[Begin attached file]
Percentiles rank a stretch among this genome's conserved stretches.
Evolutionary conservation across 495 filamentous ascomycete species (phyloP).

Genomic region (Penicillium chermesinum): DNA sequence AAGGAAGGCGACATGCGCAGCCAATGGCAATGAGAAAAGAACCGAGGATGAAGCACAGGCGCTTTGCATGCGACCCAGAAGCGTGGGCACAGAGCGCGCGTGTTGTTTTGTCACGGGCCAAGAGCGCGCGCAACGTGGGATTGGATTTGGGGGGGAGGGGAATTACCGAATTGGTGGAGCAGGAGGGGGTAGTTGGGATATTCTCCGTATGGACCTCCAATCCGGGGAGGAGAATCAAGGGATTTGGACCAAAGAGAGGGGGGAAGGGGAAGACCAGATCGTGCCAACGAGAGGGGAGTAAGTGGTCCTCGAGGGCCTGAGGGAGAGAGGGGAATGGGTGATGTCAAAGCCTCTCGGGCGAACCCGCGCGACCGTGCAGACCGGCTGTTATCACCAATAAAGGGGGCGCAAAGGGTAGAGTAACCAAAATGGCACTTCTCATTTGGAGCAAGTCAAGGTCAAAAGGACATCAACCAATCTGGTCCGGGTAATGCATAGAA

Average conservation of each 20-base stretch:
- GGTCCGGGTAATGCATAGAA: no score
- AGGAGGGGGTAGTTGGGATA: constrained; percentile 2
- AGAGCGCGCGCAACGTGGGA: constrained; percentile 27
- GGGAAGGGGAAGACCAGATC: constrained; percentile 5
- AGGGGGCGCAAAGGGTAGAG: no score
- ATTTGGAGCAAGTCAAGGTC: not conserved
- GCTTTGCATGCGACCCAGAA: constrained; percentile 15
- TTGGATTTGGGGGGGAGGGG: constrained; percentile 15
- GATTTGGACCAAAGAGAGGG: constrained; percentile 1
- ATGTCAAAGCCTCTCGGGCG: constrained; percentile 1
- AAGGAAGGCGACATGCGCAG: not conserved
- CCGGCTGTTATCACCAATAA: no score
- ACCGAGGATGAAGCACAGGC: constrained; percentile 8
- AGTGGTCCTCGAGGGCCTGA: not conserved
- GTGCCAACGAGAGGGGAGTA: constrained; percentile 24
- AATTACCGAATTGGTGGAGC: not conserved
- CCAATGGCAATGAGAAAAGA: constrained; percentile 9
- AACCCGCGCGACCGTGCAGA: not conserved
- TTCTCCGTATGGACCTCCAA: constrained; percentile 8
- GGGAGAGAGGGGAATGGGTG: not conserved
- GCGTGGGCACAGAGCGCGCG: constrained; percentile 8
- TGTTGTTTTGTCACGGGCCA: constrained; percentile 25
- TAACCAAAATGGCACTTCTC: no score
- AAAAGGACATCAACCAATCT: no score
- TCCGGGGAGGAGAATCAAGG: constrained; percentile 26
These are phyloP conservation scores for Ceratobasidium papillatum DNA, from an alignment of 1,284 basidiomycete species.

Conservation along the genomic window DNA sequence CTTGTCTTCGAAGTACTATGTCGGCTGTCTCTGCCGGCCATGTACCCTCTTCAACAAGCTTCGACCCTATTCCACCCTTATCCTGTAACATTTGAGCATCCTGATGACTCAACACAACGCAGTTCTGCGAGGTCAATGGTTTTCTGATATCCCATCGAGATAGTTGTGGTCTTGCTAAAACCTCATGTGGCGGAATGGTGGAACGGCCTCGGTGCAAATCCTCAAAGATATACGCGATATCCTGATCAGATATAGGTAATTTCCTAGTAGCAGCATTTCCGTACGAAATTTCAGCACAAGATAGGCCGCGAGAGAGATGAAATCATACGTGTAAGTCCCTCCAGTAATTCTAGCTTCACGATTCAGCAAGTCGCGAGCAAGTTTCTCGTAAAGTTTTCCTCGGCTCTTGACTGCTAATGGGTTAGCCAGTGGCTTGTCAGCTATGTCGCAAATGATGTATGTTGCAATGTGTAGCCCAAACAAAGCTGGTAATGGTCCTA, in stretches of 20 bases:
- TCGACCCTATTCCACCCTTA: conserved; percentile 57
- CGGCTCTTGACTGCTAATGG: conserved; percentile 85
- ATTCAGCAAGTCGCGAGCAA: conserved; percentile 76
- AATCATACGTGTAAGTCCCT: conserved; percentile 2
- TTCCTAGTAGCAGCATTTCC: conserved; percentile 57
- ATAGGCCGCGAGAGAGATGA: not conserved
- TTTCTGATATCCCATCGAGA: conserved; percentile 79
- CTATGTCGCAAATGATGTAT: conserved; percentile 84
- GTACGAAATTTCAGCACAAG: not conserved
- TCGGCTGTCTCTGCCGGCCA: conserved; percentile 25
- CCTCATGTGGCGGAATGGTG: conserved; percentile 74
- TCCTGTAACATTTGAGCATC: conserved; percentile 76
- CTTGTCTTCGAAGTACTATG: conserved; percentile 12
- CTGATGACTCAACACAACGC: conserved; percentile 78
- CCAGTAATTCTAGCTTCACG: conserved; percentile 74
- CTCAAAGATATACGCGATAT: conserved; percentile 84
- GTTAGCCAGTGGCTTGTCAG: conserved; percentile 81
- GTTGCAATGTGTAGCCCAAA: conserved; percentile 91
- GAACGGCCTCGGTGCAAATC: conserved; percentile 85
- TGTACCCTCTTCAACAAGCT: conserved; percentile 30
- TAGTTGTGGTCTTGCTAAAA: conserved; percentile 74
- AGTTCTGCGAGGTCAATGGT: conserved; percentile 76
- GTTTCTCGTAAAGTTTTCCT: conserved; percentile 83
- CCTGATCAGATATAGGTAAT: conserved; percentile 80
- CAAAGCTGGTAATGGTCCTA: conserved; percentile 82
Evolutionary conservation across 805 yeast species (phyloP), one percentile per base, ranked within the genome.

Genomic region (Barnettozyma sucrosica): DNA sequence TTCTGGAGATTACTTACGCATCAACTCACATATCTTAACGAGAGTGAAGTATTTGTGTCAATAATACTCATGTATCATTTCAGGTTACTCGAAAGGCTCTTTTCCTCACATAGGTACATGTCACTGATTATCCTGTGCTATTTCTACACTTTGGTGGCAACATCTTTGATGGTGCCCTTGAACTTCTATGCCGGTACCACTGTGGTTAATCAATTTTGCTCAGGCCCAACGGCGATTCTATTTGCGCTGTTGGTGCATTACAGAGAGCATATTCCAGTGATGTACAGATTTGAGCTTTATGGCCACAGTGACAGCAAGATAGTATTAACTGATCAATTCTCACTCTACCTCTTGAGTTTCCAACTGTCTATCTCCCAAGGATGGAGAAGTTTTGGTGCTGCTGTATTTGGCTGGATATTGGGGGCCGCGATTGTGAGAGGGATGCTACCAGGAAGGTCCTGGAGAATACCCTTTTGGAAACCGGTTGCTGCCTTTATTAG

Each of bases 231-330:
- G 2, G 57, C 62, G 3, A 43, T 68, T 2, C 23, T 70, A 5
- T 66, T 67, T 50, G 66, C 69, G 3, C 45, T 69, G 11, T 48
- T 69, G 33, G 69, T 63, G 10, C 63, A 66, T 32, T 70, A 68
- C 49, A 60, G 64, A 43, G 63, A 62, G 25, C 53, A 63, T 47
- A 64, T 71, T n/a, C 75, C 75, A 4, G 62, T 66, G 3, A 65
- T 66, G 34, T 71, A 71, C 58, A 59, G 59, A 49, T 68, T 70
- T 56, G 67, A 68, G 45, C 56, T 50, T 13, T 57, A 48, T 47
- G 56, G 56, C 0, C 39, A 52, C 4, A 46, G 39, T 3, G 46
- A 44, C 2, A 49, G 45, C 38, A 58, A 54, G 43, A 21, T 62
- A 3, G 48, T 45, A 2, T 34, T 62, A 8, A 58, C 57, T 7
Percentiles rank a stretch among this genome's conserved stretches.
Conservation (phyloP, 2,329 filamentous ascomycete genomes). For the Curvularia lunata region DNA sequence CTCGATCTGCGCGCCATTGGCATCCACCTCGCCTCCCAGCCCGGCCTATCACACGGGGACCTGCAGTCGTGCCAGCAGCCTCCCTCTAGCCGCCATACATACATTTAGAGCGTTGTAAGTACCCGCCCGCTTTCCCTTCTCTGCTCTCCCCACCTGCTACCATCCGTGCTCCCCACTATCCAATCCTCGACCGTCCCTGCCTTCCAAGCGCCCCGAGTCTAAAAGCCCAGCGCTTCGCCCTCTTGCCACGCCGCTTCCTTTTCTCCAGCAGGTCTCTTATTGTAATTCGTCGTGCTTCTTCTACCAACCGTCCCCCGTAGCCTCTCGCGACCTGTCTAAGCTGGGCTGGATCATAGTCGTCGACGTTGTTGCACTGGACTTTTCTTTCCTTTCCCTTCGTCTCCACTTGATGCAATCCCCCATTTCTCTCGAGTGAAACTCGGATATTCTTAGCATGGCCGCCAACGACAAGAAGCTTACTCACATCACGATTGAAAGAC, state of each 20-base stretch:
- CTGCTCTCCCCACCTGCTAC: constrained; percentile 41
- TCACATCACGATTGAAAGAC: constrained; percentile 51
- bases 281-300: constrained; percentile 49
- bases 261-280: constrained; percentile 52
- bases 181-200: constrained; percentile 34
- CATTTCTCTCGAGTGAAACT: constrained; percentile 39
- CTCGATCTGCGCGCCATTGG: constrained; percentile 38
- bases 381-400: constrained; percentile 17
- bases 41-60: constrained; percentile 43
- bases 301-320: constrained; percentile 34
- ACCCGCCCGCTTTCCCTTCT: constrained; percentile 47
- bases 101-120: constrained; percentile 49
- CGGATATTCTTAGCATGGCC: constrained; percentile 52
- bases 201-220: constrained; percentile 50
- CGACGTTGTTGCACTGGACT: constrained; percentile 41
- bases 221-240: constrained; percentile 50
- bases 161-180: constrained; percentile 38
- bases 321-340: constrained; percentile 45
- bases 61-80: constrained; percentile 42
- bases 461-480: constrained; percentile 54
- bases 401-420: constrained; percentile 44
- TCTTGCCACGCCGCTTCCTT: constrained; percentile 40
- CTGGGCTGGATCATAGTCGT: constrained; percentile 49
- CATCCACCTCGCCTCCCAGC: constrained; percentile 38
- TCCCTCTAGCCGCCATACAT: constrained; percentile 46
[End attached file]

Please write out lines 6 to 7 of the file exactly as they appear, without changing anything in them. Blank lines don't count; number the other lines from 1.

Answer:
- AGGAGGGGGTAGTTGGGATA: constrained; percentile 2
- AGAGCGCGCGCAACGTGGGA: constrained; percentile 27